Should I be worried about gestational diabetes?

Should I be worried about gestational diabetes?

Motherhood is the most special phase of a women’s life that brings enormous changes not just in their lives but in their body as well. These nine months mark the happiest and difficult days for a woman. Though you take all the precautions to have a healthy pregnancy and healthy baby, this gestation period may bring some hardships or health problems for many women.

One such complication is “Gestational Diabetes”. It is a condition where the blood sugar levels of pregnant women soar high. It is a temporary and most common health problem reported in nearly 26% of women in India and is the highest globally.

What is the main cause of gestational diabetes?

During pregnancy, the baby gets oxygen and other nutrients from the mother through the placenta. The placenta also produces hormones for the child’s development; these hormones often cause glucose to build up in your blood and also affect the efficiency of Insulin in regulating the blood sugar level in your body. As a result, all pregnant women have some insulin resistance during late pregnancy. Usually, most pregnant women can produce enough insulin to overcome this insulin resistance, but some cannot, resulting in Gestational Diabetes.

How does gestational diabetes in a mother affect the baby?

The insulin requirement by the mother’s body rises three times the normal during the pregnancy, but in some women, the insulin produced by the pancreas is not efficient enough for regulating the glucose levels in the blood. Due to the high blood sugar level in the mother’s blood, the baby gets more nutrients and increases in size that may result in complications like premature or even C-section delivery.

Also, post-delivery the insulin levels remain high in the baby that may cause a lower blood sugar level or a condition of Hypoglycaemia. This may also result in future diabetes or Type-2 diabetes in both mother and the baby. The condition is also linked to jaundice in the baby, which can be cured with timely treatment. This is the reason doctors recommend delivering the baby in a healthcare unit backed by NICU support for the new born, especially for the mothers with Gestational Diabetes.

What are the factors that add up to gestational diabetes?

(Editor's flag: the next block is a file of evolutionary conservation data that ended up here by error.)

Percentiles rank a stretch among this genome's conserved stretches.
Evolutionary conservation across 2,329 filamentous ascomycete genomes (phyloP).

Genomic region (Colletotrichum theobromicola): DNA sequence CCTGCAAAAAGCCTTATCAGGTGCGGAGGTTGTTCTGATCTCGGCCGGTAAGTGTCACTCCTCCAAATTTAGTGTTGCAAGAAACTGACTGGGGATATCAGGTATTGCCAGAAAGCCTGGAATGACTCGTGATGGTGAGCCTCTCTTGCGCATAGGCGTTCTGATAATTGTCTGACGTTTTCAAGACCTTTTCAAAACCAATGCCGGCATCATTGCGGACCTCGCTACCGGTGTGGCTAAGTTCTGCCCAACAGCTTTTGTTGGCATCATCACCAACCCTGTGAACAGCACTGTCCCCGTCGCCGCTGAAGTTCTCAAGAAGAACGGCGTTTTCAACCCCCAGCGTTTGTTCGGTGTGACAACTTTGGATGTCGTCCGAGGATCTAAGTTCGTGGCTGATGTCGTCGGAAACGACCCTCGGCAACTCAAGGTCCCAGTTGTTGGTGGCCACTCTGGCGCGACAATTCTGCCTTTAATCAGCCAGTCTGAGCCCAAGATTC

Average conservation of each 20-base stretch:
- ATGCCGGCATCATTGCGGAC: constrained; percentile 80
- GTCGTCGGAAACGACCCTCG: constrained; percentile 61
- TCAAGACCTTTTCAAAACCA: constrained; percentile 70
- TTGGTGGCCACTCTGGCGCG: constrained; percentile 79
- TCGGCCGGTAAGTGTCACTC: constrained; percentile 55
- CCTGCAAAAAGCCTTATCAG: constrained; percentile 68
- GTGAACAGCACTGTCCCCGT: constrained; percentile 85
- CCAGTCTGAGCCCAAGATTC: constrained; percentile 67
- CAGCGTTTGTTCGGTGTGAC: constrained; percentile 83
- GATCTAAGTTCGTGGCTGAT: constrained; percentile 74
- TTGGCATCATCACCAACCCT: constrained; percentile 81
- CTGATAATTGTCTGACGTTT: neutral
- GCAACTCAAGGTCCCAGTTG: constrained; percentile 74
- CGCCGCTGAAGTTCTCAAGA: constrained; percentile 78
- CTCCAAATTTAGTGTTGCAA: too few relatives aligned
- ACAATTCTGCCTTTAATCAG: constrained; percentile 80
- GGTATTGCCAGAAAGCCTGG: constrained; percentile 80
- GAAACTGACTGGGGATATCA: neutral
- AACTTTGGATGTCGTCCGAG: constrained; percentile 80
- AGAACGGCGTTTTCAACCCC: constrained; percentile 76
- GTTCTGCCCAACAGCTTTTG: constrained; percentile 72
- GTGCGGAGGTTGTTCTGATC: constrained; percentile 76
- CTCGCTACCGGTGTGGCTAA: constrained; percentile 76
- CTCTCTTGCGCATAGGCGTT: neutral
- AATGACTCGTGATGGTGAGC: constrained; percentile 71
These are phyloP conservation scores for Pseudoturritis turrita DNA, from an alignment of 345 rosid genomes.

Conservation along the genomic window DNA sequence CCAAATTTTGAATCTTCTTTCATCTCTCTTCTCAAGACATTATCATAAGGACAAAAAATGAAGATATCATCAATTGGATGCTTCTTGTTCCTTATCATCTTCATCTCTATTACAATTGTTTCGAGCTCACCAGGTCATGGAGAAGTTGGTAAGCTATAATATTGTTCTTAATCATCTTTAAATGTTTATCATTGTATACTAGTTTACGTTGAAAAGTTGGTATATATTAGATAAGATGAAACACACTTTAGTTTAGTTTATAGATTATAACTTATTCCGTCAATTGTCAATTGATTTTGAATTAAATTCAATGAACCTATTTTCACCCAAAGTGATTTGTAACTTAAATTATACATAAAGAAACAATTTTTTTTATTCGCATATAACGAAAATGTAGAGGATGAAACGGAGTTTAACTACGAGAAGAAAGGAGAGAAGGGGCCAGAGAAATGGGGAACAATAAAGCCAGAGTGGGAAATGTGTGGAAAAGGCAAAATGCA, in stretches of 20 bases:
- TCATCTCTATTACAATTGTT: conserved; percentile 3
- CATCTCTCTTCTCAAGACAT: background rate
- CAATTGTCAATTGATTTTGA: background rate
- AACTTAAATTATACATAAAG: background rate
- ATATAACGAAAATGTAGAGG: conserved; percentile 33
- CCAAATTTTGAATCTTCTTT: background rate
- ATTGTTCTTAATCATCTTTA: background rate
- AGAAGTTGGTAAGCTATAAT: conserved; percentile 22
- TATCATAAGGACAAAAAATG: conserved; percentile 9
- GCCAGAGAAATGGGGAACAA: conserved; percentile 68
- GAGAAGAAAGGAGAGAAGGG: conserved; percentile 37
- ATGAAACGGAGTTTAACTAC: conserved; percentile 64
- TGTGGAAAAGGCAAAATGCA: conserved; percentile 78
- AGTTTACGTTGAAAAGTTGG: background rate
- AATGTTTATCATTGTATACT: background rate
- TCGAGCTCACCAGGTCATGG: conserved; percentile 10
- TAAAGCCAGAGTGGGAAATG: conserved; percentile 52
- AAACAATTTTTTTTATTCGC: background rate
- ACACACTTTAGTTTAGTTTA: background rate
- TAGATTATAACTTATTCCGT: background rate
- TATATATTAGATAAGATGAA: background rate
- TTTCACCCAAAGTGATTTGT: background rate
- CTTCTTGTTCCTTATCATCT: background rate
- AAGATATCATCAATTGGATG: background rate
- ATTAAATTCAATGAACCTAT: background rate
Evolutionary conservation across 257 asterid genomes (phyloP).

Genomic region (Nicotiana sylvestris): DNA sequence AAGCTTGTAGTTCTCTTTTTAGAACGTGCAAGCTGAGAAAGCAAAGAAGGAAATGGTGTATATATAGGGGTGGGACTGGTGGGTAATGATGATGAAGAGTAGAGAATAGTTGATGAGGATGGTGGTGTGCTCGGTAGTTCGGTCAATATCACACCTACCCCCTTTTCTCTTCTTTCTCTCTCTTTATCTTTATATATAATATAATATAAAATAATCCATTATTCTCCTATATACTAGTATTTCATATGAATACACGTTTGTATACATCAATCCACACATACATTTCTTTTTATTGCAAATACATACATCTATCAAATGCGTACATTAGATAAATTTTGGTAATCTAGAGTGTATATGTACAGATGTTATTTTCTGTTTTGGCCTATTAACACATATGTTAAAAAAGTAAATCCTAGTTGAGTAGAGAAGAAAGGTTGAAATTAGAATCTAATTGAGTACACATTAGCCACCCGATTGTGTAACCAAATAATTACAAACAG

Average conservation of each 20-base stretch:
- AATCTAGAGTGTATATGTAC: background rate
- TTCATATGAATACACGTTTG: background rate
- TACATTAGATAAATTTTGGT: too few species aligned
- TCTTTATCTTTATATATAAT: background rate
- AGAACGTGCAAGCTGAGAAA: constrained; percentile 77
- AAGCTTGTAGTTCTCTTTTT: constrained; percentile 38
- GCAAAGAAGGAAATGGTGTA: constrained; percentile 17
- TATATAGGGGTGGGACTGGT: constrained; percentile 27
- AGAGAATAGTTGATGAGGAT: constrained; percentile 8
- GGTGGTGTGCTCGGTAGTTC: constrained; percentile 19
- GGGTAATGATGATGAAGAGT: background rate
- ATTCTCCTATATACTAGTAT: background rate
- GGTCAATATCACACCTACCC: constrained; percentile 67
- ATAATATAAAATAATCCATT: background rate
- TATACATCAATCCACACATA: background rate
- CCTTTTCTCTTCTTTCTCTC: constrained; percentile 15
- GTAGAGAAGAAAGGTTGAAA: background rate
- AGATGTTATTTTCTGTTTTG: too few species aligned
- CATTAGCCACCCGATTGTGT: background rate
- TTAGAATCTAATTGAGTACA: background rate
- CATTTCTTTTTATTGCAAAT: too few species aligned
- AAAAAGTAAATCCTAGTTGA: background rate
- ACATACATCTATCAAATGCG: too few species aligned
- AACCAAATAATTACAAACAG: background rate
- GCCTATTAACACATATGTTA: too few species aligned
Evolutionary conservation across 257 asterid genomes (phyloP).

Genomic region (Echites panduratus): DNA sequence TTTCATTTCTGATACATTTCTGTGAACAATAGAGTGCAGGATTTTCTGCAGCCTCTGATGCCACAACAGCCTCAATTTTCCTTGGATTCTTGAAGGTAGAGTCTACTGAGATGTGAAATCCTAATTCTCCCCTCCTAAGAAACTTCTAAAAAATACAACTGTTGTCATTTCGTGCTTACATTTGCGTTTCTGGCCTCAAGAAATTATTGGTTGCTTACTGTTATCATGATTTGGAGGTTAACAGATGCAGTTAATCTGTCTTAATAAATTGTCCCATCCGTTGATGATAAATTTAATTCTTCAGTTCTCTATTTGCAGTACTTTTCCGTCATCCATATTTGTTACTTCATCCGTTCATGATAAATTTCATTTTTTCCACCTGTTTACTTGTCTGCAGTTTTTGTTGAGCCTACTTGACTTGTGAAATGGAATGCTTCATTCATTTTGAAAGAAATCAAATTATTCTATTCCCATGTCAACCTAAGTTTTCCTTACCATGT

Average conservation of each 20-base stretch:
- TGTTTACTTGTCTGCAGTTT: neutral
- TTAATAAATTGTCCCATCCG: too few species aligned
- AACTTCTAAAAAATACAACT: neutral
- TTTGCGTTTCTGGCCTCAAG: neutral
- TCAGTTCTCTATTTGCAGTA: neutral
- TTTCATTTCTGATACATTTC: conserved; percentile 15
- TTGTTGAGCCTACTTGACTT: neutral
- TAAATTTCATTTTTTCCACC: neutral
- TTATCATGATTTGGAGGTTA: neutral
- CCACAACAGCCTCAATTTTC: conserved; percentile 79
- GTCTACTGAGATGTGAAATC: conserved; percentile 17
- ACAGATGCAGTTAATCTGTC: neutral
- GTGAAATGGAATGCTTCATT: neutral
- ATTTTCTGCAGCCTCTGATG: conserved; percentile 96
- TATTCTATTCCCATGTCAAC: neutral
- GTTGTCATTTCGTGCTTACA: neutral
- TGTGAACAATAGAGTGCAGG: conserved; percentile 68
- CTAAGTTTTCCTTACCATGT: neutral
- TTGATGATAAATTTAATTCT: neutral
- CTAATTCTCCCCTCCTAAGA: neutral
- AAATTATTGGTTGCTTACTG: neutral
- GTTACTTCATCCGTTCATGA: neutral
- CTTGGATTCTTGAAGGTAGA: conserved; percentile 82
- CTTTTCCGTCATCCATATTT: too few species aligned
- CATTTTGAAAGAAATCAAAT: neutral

The factors that increase the risk of gestational diabetes are:

  • If you have poor dietary habits
  • You are above the age of 30years
  • Are over-weight
  • Have a history of diabetes in the family
  • Had gestational diabetes in a previous pregnancy

Have health conditions linked to insulin issues like polycystic ovary syndrome (PCOS) or Polycystic Ovarian Disease (PCOD)

Have heart disease, high cholesterol,  high blood pressure,  or other medical complications.


diabetes in pregnancy

Are there any indicators of gestational diabetes?

Although it has no major symptoms of gestational diabetes, in some cases you may observe:

  • Extreme thirst
  • Nausea
  • Fatigue
  • Frequent Urination 
  • Blurred vision

Is gestational diabetes something to worry about?

Here’s what our senior Gynecologist, Dr Urmila Singh has to say about the issue-

What test results show gestational diabetes?

Gestational diabetes can usually be seen in the 24th-28th week of pregnancy. Your doctor may perform the glucose tolerance test to confirm it.

In this test, you will drink a syrup containing glucose; after an hour the doctor will take the blood sugar level. If the tests show higher than normal results, you may require the follow-up test.

For the follow-up test, you will require an overnight fast, and the next day must go through the same procedure. The doctor may take 2-3 readings in a few hours gap. If the readings come high again, chances are that you are diagnosed with Gestational diabetes.

What is the best treatment for gestational diabetes?

If you have gestational diabetes, you must consult your Obstetrician and start the treatment as soon as possible to keep yourself and your baby healthy during your pregnancy and delivery. It is very important to maintain your blood sugar level in a safe range. A few modifications in your lifestyle can help you through it.

  • Switch to a healthy diet
  • Aim for 30 minutes of moderate physical activity every day
  • Maintain  a  healthy weight
  • Keep a check on the amount of Carbohydrate in your diet
  • Increase the protein portion in your diet
  • Monitor your  blood sugar level with a glucometer

The best prevention from Gestational Diabetes is to take a step early to keep yourself and the baby healthy. Don’t forget, it can be treated. Consult with your gynaecologist doctor for a healthy diet plan and exercises to ensure a healthy pregnancy.

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